Update on Doctor Pay Fix

  • CBO says a fix will cost $153 billion over the next ten years.
  • Rs and Ds have agreed on a fix, but they haven’t found a way to pay for it.
  • But if they don’t do something doctors are about to get a double digit pay cut under Medicare.
  • Under the deal, 9% of doctor fees will be based on conformance to quality indicators by 2021. But since we know that P4P doesn’t work, it’s not clear why they are going through the motions.

The plan. Sarah Kliff commentary.

Comments (15)

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  1. Peter K. says:

    Recent legislation disincentives people to pursue a career in medicine. This is excellent news for a country that faces a shortage of doctors. Then people question why healthcare is so expensive. Few doctors, high demand, what should we expect?

    • Butt says:

      Obtaining a degree in medicine needs a long-time rigorous training and the selection is really competitive. Therefore, the expected salary should be high accordingly, otherwise no one would like to be a doctor.

    • Walter Q. says:

      You can most definitely expect worse off healthcare. Hopefully a doctor pay fix can improve the incentives into going to medical school.

  2. Perry says:

    Not only do they want to pay less, expend more time on worthless documentation and insane coding procedures. The corporatization of medicine is on it’s way. Goodbye Marcus Welby, RIP.

  3. Logan R. says:

    Doctors are earning top dollar on their practice. They have taken advantage of the common people by charging unreasonable amount of money. Make them pay. They shouldn’t earn top dollar for a service they are providing. Healthcare shouldn’t be a business; it is a profession that is supposed to help those who need it.

    • Thomas says:

      Yet a cost has to be incurred somewhere. As much as you may not like it, healthcare is a business that just so happens to help people. If there is no incentive to get into the medical field or too many barriers to entry, you will see the quality of healthcare to diminish greatly.

  4. Manuel C. says:

    Simple, doctors who don’t like their pay under Medicaid should stop accepting it. If they are concerned that they are going to receive less money, don’t worry about offering your service to those who can only afford Medicaid. Become a private doctor to see if you are better off.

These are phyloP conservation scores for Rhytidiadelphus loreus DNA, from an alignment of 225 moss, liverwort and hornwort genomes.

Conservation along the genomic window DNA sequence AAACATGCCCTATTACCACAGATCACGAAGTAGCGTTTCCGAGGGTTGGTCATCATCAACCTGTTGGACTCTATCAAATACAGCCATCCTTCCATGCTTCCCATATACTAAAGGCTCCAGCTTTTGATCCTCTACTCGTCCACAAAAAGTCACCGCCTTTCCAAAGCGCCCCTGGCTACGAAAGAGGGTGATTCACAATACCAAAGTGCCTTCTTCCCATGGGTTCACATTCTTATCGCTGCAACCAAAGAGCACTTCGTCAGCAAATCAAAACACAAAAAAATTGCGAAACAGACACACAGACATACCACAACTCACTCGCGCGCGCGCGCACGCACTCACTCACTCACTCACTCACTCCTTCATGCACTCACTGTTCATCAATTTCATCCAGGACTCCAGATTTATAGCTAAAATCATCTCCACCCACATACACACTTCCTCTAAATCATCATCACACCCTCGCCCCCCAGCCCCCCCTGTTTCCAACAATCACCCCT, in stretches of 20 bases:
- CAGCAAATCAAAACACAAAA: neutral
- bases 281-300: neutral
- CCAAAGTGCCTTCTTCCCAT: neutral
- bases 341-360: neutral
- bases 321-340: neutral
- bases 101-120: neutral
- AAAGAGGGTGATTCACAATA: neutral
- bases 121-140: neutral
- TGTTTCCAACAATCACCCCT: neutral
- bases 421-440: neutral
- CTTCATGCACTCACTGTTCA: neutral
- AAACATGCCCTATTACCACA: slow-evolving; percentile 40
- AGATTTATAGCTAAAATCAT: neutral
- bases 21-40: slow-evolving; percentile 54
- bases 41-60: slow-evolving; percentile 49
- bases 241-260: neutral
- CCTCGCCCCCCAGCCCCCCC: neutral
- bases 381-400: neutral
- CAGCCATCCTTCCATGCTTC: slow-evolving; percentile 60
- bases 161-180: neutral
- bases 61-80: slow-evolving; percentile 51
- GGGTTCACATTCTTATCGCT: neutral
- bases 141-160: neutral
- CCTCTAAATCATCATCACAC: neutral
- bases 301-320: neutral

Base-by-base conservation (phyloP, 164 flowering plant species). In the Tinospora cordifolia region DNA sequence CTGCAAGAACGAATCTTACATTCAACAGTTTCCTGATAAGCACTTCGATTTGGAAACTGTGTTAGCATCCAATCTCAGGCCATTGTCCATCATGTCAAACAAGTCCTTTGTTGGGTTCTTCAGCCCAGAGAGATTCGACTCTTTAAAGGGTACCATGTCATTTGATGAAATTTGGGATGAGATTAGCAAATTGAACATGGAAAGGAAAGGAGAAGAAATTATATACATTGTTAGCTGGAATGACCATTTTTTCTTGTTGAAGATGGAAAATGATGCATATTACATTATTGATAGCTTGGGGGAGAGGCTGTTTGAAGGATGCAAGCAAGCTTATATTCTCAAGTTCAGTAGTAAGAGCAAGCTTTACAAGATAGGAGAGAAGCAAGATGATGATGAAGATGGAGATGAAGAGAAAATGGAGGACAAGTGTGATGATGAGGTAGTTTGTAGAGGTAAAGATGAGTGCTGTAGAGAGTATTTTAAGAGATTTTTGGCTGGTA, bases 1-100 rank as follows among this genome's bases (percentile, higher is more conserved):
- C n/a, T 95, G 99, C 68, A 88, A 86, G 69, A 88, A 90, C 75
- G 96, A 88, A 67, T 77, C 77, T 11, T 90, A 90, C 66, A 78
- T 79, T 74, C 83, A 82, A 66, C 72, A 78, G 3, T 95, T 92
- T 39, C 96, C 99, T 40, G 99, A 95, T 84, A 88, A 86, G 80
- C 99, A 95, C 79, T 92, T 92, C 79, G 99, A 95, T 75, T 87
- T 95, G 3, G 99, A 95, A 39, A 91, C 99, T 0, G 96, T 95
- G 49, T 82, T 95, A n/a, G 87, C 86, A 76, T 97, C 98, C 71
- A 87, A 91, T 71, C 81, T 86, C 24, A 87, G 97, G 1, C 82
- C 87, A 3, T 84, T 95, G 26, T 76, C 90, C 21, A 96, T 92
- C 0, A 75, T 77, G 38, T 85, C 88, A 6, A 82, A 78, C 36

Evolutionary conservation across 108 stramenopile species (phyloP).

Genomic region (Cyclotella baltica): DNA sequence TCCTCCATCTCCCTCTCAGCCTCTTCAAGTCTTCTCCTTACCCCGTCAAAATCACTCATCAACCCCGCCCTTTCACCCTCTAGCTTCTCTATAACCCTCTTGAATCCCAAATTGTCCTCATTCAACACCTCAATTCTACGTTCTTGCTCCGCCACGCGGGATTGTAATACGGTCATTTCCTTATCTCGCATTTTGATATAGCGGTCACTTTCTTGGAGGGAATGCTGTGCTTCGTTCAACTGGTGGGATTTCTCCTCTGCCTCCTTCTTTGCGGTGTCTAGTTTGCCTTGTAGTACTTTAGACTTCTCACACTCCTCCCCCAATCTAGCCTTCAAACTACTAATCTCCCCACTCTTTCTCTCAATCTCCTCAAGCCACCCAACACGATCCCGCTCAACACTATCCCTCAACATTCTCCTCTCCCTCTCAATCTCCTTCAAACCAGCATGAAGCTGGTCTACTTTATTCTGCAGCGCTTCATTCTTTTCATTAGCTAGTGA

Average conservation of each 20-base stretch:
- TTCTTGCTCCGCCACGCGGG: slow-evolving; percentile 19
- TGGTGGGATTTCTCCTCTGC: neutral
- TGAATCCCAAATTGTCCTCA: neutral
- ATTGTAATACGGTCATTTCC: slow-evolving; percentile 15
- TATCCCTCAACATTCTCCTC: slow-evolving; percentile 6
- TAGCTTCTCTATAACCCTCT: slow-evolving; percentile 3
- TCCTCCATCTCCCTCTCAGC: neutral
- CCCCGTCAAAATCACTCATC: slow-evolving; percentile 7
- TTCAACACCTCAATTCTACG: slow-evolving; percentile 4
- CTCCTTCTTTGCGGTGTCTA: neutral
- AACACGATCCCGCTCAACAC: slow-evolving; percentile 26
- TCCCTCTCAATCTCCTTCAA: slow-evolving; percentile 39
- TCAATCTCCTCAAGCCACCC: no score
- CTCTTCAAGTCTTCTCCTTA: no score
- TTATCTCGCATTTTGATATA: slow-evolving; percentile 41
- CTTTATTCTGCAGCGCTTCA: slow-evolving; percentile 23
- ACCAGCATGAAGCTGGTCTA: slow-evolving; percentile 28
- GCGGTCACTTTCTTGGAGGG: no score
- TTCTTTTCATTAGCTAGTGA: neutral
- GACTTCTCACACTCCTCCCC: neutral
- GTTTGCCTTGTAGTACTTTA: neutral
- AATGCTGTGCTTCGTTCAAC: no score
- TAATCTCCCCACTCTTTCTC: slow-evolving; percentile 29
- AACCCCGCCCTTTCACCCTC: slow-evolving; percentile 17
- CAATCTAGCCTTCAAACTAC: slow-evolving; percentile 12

• Mike B. says:

      Doctors who provide services to patients on Medicaid are doing more than providing charity care: they don’t receive even enough to pay for their overhead (staff, office, equipment, etc.), let alone themselves. They lose money on every single patient.
      So they would be “better off” financially if they did stop providing this service.
      But if we take Manuel C’s advice, who will see these patients? Will they be better off?
      Much of the non-urban country does not have government-subsidized health clinics for the indigent, nor are they likely to.

      • Matthew says:

        Continuing to narrow the networks isn’t going to do anything for those on Medicaid. Eventually it will become near impossible to find healthcare that will meet their needs.

  5. John Fembup says:

    “Rs and Ds have agreed on a fix, but they haven’t found a way to pay for it.”

    You know, it’s AMAZING how many of my own problems come out this exact same way.

    I solve them in no time at all.

    I just can’t figure out how to pay for my solutions.

    Unfortunately, I cannot print money.

  6. Jay says:

    “Republicans and Democrats are agreeing on a multibillion-dollar health policy proposal.”

    They are agreeing? I would have figured this would only be a headline from the Onion.

  7. James M. says:

    “What Congress wants to do differently this time around is, by 2021, put as much as nine percent of doctors’ reimbursements at stake if providers can’t hit certain quality standards.”

    So now they plan on reimbursing doctors on quality rather than quantity. It does not sound like a bad plan to me.

  8. Linda Gorman says:


    Before you worry about whether the supposed quality measures are “attainable,” you might worry about whether current pay for performance measures adequately measure quality.